Wednesday, November 20, 2013

The White Lie That Was Meant to Be

“Tell him I’m engaged to be married.”

My maternal grandmother, Antoinette LaPreta, LOVED to talk about her childhood.  In a previous blog post I mentioned how she had lost all her precious photographs in a basement flood, so she compensated for that loss by telling stories about growing up.  My paternal grandmother, Gaetana Parrini (Gussie), wasn’t quite as chatty.  But when asked a specific question, “How did you meet, Grandpa?” “What was your mom like?” then the stories would come flooding out. 

“So Grandma, how DID you meet Grandpa?”  “I went to school with him.”  Hmmm, seems like a typical scenario.  But boy, oh boy, it was NOT love at first sight.  For Grandma anyway.  Grandma told me Grandpa always said it was love at first sight for him, but for her, well, let’s just say she was less than interested.  My paternal grandfather, Pasquale Tomasetti (Pat) would regularly ask Gussie to go out on a date with him.  He was relentless.  Go to the cinema together?  Maybe they could study together?  Nope, nope, nope.  My grandma smiled remembering how relieved she was to learn that Pat would be leaving New York for Tennessee to study to become a civil engineer.  Whew!  He’d be out of her hair for a few years.  Maybe if she was lucky, he would meet someone at college, get married, and live in Tennessee permanently. 

Then one day…Gussie heard Pat was coming back to town.  Gussie had to think quick.  She told her three sisters, “If Pat asks about me, tell him I’m engaged to be married.”  Well, sister Minnie was the first to see Pat.  “Minnie, how’s Gussie?”  “Gee, Pat, she’s engaged to be married.”  “What?!”  Pat later sees sister Josie.  “Josie, is Gussie really engaged?”   “Pat, I can’t lie to you.  She’s not engaged.”  Pat heads straight to Gussie’s house.  “Gussie, how could you make up that awful lie?  Now, to make up for it, you can’t say no to a date with me.”  Gussie felt terrible about the lie she concocted.  She agreed to go on a date with Pat later that day. 

Small kink: Gussie already had a date that afternoon.  She couldn’t cancel it…that would be wrong.  She planned to meet Pat under the “el” (elevated train) near their homes in Brooklyn that evening.  Her first date ended with the gentleman riding the train with Gussie to her stop.  “It’s not necessary to walk me down the stairs.  Thank you, it was a lovely date.”  As she walked down the stairs from the el, she saw Pat.  He was dressed so handsomely: a long overcoat, a hat, beautifully-tailored pants.  (Grandma was a seamstress, she noticed these things.)  When she walked to Pat…he grabbed her and kissed her.  (A pretty bold move in the 1930s!)  “I’ve waited a long time for that kiss.”  Pat and Gussie were together from that day forward.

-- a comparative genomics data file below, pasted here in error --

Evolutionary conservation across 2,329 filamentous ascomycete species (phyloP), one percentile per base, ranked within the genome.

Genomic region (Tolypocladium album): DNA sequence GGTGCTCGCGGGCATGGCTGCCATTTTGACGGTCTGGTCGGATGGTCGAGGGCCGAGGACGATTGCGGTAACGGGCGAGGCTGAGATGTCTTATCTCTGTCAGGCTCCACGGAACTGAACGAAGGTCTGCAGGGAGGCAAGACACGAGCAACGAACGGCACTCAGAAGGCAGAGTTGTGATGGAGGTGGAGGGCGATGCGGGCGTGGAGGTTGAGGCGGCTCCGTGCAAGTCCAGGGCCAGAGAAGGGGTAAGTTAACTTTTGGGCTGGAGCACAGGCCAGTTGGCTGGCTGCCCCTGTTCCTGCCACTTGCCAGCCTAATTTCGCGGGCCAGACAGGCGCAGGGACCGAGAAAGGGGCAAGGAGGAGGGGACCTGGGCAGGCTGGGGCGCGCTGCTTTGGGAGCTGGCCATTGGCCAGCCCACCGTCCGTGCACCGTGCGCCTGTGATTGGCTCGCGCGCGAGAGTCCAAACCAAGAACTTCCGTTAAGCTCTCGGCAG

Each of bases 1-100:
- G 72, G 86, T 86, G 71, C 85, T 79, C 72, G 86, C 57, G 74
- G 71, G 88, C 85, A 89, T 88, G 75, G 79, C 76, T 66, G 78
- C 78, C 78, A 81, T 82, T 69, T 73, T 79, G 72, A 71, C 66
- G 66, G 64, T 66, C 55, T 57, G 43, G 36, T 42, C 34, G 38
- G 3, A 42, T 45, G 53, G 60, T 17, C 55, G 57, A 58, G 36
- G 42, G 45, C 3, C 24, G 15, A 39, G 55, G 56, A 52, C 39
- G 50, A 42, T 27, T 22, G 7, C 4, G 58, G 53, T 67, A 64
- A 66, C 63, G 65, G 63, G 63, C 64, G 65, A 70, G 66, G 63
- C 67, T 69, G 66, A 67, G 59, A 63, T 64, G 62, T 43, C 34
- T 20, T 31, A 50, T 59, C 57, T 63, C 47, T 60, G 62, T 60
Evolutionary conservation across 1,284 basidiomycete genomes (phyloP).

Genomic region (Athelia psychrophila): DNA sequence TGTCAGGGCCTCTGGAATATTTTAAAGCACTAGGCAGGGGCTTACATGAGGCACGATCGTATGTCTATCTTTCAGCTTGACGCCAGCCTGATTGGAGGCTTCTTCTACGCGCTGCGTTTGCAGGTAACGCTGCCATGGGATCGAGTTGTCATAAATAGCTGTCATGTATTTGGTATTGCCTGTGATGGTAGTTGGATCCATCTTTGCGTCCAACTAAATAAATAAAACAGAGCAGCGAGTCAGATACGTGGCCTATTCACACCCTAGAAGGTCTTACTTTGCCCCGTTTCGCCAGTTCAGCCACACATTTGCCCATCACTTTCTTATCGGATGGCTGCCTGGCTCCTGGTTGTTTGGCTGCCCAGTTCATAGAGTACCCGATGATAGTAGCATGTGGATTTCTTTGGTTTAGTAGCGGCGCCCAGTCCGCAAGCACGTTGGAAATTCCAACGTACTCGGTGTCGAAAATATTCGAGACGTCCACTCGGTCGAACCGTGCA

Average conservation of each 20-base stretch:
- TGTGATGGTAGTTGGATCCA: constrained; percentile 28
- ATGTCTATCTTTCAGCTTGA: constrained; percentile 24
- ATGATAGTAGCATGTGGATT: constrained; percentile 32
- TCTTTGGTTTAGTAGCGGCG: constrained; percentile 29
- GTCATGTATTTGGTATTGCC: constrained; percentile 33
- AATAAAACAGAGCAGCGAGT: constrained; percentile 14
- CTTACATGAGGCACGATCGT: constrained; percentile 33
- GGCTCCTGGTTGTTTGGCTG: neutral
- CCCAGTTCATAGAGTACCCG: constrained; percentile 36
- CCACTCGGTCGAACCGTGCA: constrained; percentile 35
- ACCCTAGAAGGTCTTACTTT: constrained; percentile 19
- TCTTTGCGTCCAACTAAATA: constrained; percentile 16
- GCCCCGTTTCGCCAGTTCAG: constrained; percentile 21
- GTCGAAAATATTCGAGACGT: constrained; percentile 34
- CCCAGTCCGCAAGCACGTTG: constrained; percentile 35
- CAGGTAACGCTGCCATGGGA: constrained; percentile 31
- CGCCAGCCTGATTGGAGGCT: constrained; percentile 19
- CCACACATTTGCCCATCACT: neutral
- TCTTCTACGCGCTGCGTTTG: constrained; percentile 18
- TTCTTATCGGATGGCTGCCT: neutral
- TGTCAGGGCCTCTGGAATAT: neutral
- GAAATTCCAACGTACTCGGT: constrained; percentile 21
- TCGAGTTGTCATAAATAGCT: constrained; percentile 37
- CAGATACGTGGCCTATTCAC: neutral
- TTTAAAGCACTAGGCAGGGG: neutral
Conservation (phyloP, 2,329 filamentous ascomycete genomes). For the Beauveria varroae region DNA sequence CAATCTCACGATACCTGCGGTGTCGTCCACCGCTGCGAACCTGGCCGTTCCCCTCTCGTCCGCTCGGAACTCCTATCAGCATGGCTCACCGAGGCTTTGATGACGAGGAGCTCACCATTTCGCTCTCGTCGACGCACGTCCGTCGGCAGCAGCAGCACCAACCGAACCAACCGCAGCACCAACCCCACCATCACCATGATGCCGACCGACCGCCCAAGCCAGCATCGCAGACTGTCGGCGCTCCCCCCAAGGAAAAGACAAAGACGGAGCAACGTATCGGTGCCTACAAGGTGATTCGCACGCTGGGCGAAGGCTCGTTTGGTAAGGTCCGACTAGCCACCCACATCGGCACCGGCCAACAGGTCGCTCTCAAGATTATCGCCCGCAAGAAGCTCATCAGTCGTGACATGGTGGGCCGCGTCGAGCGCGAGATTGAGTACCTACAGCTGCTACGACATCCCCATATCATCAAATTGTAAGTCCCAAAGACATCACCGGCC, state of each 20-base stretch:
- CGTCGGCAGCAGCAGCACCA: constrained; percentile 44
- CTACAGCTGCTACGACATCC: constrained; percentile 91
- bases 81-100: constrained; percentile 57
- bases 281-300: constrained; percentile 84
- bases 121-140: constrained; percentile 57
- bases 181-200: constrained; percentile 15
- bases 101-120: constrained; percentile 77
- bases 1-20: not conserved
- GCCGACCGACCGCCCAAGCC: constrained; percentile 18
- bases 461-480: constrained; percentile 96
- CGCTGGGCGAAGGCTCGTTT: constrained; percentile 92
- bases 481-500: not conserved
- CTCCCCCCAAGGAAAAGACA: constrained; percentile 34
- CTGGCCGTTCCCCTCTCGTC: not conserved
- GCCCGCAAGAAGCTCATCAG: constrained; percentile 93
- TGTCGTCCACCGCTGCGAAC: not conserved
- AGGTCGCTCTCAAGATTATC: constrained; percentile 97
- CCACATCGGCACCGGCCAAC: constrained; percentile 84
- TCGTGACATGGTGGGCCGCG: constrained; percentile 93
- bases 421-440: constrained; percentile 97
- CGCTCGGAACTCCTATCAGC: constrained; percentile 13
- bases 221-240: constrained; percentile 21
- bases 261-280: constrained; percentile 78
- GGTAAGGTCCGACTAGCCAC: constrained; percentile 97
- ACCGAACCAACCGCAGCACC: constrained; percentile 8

I’ll be sharing many more stories about Grandma.  I’ll also share what I know about Grandpa, but I was not fortunate to meet him.  He passed away in a car accident in 1950 when my dad was only 13.  Through my grandma’s stories, I feel I knew him.  (I wish I really did, though.) 

(My grandmothers were my professional inspiration for becoming a personal/family historian.  They – likely unintentionally – taught me the importance of preserving our family history.) 

In the top picture:  (Standing) Grandma (Gaetana Parrini Tomasetti) & Grandpa (Pasquale Tomasetti).  (He's also pictured in the graduation cap and gown.)  Sitting in front of my grandpa is my maternal great grandmother Angelina (Trentalange) Parrini.  Next to Angelina are Angelina's parents:  Giovanni and Gaetana Trentalange.
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  1. Loved this story! Sounds like your grandma left quite a legacy.

  2. Deborah, that's a wonderful story. True stories are the best. This is my first visit to your blog. I read about your blog at Geneabloggers. Glad I visited. Keep up those great posts!

  3. Hi Valerie. Hi Colleen. Thank you for visiting my blog and for taking the time to post comments. It's so very much appreciated. Our family stories are important to us and to coming generations. Warmest regards.